The Bitter Truth
About Chocolate
By Ellen Kittredge

As Lucy from the Peanuts comic says, “All I really need is love, but a little chocolate now and then doesn’t hurt!” What is it about chocolate that makes it so appealing? Why do so many people have such a strong association with this food? There are few foods that enter our daily discourse quite as frequently as chocolate. The two others are red wine and coffee, and interestingly enough, these foods share some common characteristics with chocolate.

The Bitter Truth About Chocolate

As a chocolate lover and avid researcher of any and all foods that come across my path, I have always been aware that I should not let my personal preferences sway the scientific facts.

Luckily for me, and those of you for whom the thought of a smooth, delicate bite of this delectable food starts your mouth watering, the facts are on our side!

Chocolate is a healthy food. Let me give you a few more details though before you go out and buy a big Hershey’s bar.

It turns out that the cocoa bean, from which chocolate is derived, is perhaps the most potent source of antioxidants of any food we know. A measure of antioxidant capacity is called ORAC (oxygen radical absorption capacity). You may see certain juices containing fruits like blueberries, raspberries, acai berries, etc. with high ORAC scores. The higher the ORAC score, the more antioxidants the food has, and the better job it will do in healing some of the damage that free radicals do in our body. So, a high ORAC score is a very good thing.

Blueberries, one of my favorite foods, score in the 2,000 range for ORAC. Cocoa beans have an ORAC score of 13,120, more than six times higher than blueberries. The problem, however, is that cocoa beans, by themselves, are a very bitter food. So the vast majority of chocolate that you will find on the market has been paired with sugar, which is not a health food. The more sugar and milk in a chocolate bar, the lower the antioxidant capacity and the less beneficial it is to the body.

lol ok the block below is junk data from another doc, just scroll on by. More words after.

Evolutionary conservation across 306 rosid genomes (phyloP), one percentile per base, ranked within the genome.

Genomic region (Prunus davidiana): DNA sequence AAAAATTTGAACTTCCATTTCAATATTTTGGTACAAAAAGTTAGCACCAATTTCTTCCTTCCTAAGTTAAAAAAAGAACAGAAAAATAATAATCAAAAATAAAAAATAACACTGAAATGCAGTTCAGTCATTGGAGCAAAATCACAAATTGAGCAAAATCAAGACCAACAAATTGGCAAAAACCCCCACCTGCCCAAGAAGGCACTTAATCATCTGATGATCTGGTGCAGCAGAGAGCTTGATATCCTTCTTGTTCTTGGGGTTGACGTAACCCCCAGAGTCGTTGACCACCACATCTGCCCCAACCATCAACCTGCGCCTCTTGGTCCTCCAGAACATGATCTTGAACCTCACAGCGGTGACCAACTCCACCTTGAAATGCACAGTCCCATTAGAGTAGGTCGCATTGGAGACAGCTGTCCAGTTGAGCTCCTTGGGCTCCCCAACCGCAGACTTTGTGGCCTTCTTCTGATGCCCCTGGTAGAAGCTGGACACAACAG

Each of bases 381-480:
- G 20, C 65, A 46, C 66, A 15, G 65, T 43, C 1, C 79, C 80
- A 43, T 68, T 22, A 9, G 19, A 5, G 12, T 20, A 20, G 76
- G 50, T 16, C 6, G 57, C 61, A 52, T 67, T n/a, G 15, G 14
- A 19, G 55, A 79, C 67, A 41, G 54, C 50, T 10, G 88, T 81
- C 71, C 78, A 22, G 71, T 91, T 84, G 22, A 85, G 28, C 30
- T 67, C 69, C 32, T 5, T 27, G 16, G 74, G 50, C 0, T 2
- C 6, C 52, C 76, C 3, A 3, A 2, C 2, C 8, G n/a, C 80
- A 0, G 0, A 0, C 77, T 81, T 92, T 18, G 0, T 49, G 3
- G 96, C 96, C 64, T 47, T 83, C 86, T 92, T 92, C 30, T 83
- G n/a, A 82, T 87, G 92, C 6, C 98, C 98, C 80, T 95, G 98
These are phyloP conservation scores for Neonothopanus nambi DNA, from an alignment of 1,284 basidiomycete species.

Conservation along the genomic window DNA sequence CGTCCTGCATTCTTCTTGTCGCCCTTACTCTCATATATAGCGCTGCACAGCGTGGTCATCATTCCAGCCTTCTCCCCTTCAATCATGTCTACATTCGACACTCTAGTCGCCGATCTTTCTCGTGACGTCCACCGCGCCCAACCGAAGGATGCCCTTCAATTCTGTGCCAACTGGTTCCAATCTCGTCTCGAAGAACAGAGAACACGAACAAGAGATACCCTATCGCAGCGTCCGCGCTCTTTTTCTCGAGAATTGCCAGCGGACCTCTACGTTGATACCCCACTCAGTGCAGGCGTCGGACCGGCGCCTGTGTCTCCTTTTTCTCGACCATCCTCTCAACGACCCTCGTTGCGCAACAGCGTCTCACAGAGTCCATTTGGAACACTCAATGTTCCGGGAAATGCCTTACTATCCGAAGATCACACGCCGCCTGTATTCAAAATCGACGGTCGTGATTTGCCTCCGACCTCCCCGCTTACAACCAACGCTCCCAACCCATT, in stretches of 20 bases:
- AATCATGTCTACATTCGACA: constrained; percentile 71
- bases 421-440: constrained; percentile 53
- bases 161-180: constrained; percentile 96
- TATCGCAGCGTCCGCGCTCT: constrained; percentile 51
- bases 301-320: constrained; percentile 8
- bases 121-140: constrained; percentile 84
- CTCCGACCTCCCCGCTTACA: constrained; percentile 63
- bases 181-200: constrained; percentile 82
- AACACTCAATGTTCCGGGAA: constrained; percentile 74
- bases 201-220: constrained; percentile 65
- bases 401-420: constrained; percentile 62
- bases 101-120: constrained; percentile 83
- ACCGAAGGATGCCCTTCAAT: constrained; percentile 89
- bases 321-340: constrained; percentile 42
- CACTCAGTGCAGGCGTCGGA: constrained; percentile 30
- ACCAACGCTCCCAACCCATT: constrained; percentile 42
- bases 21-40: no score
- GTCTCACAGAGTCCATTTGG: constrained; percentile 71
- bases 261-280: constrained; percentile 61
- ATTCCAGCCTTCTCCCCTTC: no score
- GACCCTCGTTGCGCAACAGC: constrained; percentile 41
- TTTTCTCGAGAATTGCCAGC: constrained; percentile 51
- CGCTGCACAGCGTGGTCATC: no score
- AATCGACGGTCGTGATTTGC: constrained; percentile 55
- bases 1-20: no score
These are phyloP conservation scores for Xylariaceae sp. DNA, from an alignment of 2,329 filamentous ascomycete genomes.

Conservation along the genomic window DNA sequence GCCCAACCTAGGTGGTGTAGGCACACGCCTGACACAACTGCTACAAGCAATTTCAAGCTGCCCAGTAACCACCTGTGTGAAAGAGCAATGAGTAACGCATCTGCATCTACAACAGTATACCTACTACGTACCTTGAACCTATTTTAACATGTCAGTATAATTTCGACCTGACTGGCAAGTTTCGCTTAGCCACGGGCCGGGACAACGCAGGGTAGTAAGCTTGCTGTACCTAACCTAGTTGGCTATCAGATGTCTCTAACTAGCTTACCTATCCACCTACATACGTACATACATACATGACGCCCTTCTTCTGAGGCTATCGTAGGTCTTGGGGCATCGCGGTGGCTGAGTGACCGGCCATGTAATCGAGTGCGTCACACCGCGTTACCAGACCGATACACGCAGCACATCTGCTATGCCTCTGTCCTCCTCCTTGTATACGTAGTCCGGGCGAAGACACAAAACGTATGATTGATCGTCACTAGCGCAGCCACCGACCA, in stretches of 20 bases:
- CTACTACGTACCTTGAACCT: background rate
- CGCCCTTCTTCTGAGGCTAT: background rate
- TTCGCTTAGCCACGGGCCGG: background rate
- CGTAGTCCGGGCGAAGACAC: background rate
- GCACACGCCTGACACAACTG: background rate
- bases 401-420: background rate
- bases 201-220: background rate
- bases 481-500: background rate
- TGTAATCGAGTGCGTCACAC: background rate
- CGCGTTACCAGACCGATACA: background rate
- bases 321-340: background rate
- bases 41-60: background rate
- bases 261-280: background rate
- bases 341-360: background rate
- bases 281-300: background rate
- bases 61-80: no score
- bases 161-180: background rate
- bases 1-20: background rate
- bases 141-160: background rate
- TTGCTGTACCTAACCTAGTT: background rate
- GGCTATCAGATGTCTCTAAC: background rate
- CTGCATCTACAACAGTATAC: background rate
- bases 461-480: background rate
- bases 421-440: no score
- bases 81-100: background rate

The important thing to remember here is: “The more bitter the better.” The darker the chocolate, the less sugar it has, and the higher the ORAC score will be. Most people in the nutrition field agree that any chocolate with a cocoa content of 70 percent or higher can be considered a healthy food. Anything less than that and you are falling into questionable territory. Another factor to consider when purchasing chocolate is that raw chocolate, which is relatively unprocessed is actually healthier than chocolate that has gone through more processing, so make sure to give that a try next time you see it on the shelf.

If you don’t consider yourself a dark chocolate fan, I have two suggestions. One, try buying higher quality organic and fair-traded dark chocolate. Yes it will be more expensive, but see it as a treat, something to be indulged in slowly. Know that the taste will be far superior to the dark chocolate you may be more familiar with. Two, try to slowly work your way up to 70 percent. Start with 55 percent, then move to 60 percent, etc. This is what I did in making the switch and it really works.

You’ll notice that once you switch to dark chocolate you will not eat as much, as it is immensely more satisfying, and that if you do try milk chocolate again it will seem too sweet. I say this based not just on personal experience, but on feedback from many clients.

A few more interesting facts about chocolate:

Chocolate contains a substance called theobromine, which actually may be more responsible for the stimulant effect you feel when you eat it than caffeine. Chocolate actually contains little caffeine. Theobromine comes from Greek, and can be translated as “food of the gods.” It is used in medicine as a vasodilator (blood vessel widener), as a heart stimulant and may be the active component in chocolate that has given chocolate such notoriety as an aphrodesiac.

Because it contains stimulants, chocolate is not a healthy food for people who have a more sensitive nervous system. If you fall into this category, stick with blueberries. They have no apparent side effects, and are quite a delicious treat in and of themselves.

Cocoa contains a special kind of fat that is anti-inflammatory and helpful with weight loss. The scientific name for this fat is oleoylethanolamide, or OEA. This fat acts similarly to fish oil, which contains omega 3 fatty acids and antioxidants in its ability to counter inflammation in the body.

Throughout the ages, chocolate and the cocoa bean, have always been given great honor and treated with respect. The cocoa bean was used as money by the Aztecs and Mayans, and has been a part of celebrations for as long as humans have been harvesting and eating it.

Ellen is a nutrition and health counselor practicing in Annapolis and can be reached at or (202) 577-1940.

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